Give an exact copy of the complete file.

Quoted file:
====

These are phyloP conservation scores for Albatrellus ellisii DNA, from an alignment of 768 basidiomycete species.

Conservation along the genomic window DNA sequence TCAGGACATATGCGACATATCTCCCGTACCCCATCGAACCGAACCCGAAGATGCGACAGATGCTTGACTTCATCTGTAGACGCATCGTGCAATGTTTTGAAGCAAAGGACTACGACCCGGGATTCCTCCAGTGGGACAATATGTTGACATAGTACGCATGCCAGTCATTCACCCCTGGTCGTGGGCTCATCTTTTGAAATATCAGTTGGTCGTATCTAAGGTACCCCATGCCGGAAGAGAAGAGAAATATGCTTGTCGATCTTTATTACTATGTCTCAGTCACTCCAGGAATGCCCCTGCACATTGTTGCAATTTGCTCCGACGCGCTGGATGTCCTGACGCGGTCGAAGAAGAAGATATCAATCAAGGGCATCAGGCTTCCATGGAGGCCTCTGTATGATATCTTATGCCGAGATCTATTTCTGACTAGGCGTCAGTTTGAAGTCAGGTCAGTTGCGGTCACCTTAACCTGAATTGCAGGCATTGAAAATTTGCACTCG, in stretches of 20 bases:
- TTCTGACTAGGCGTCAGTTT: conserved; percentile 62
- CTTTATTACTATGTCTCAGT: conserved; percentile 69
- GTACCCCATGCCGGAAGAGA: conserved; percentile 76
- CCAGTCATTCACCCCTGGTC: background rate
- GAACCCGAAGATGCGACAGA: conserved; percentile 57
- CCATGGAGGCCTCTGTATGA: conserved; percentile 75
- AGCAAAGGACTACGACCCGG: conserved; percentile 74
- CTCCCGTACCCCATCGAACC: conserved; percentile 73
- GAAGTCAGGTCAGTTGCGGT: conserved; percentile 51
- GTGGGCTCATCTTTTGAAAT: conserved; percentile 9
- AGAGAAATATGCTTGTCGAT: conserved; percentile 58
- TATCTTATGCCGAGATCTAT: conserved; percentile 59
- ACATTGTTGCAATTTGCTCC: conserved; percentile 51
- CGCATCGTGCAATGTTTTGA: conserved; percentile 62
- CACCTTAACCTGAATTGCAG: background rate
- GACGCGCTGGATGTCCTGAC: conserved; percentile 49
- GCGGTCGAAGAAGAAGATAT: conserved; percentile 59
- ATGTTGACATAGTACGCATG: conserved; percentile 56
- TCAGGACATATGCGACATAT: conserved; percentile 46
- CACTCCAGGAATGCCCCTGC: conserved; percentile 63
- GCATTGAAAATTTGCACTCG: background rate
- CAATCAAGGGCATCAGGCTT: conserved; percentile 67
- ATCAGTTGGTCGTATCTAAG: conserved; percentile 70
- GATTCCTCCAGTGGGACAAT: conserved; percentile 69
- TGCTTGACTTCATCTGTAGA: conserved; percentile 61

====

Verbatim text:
These are phyloP conservation scores for Albatrellus ellisii DNA, from an alignment of 768 basidiomycete species.

Conservation along the genomic window DNA sequence TCAGGACATATGCGACATATCTCCCGTACCCCATCGAACCGAACCCGAAGATGCGACAGATGCTTGACTTCATCTGTAGACGCATCGTGCAATGTTTTGAAGCAAAGGACTACGACCCGGGATTCCTCCAGTGGGACAATATGTTGACATAGTACGCATGCCAGTCATTCACCCCTGGTCGTGGGCTCATCTTTTGAAATATCAGTTGGTCGTATCTAAGGTACCCCATGCCGGAAGAGAAGAGAAATATGCTTGTCGATCTTTATTACTATGTCTCAGTCACTCCAGGAATGCCCCTGCACATTGTTGCAATTTGCTCCGACGCGCTGGATGTCCTGACGCGGTCGAAGAAGAAGATATCAATCAAGGGCATCAGGCTTCCATGGAGGCCTCTGTATGATATCTTATGCCGAGATCTATTTCTGACTAGGCGTCAGTTTGAAGTCAGGTCAGTTGCGGTCACCTTAACCTGAATTGCAGGCATTGAAAATTTGCACTCG, in stretches of 20 bases:
- TTCTGACTAGGCGTCAGTTT: conserved; percentile 62
- CTTTATTACTATGTCTCAGT: conserved; percentile 69
- GTACCCCATGCCGGAAGAGA: conserved; percentile 76
- CCAGTCATTCACCCCTGGTC: background rate
- GAACCCGAAGATGCGACAGA: conserved; percentile 57
- CCATGGAGGCCTCTGTATGA: conserved; percentile 75
- AGCAAAGGACTACGACCCGG: conserved; percentile 74
- CTCCCGTACCCCATCGAACC: conserved; percentile 73
- GAAGTCAGGTCAGTTGCGGT: conserved; percentile 51
- GTGGGCTCATCTTTTGAAAT: conserved; percentile 9
- AGAGAAATATGCTTGTCGAT: conserved; percentile 58
- TATCTTATGCCGAGATCTAT: conserved; percentile 59
- ACATTGTTGCAATTTGCTCC: conserved; percentile 51
- CGCATCGTGCAATGTTTTGA: conserved; percentile 62
- CACCTTAACCTGAATTGCAG: background rate
- GACGCGCTGGATGTCCTGAC: conserved; percentile 49
- GCGGTCGAAGAAGAAGATAT: conserved; percentile 59
- ATGTTGACATAGTACGCATG: conserved; percentile 56
- TCAGGACATATGCGACATAT: conserved; percentile 46
- CACTCCAGGAATGCCCCTGC: conserved; percentile 63
- GCATTGAAAATTTGCACTCG: background rate
- CAATCAAGGGCATCAGGCTT: conserved; percentile 67
- ATCAGTTGGTCGTATCTAAG: conserved; percentile 70
- GATTCCTCCAGTGGGACAAT: conserved; percentile 69
- TGCTTGACTTCATCTGTAGA: conserved; percentile 61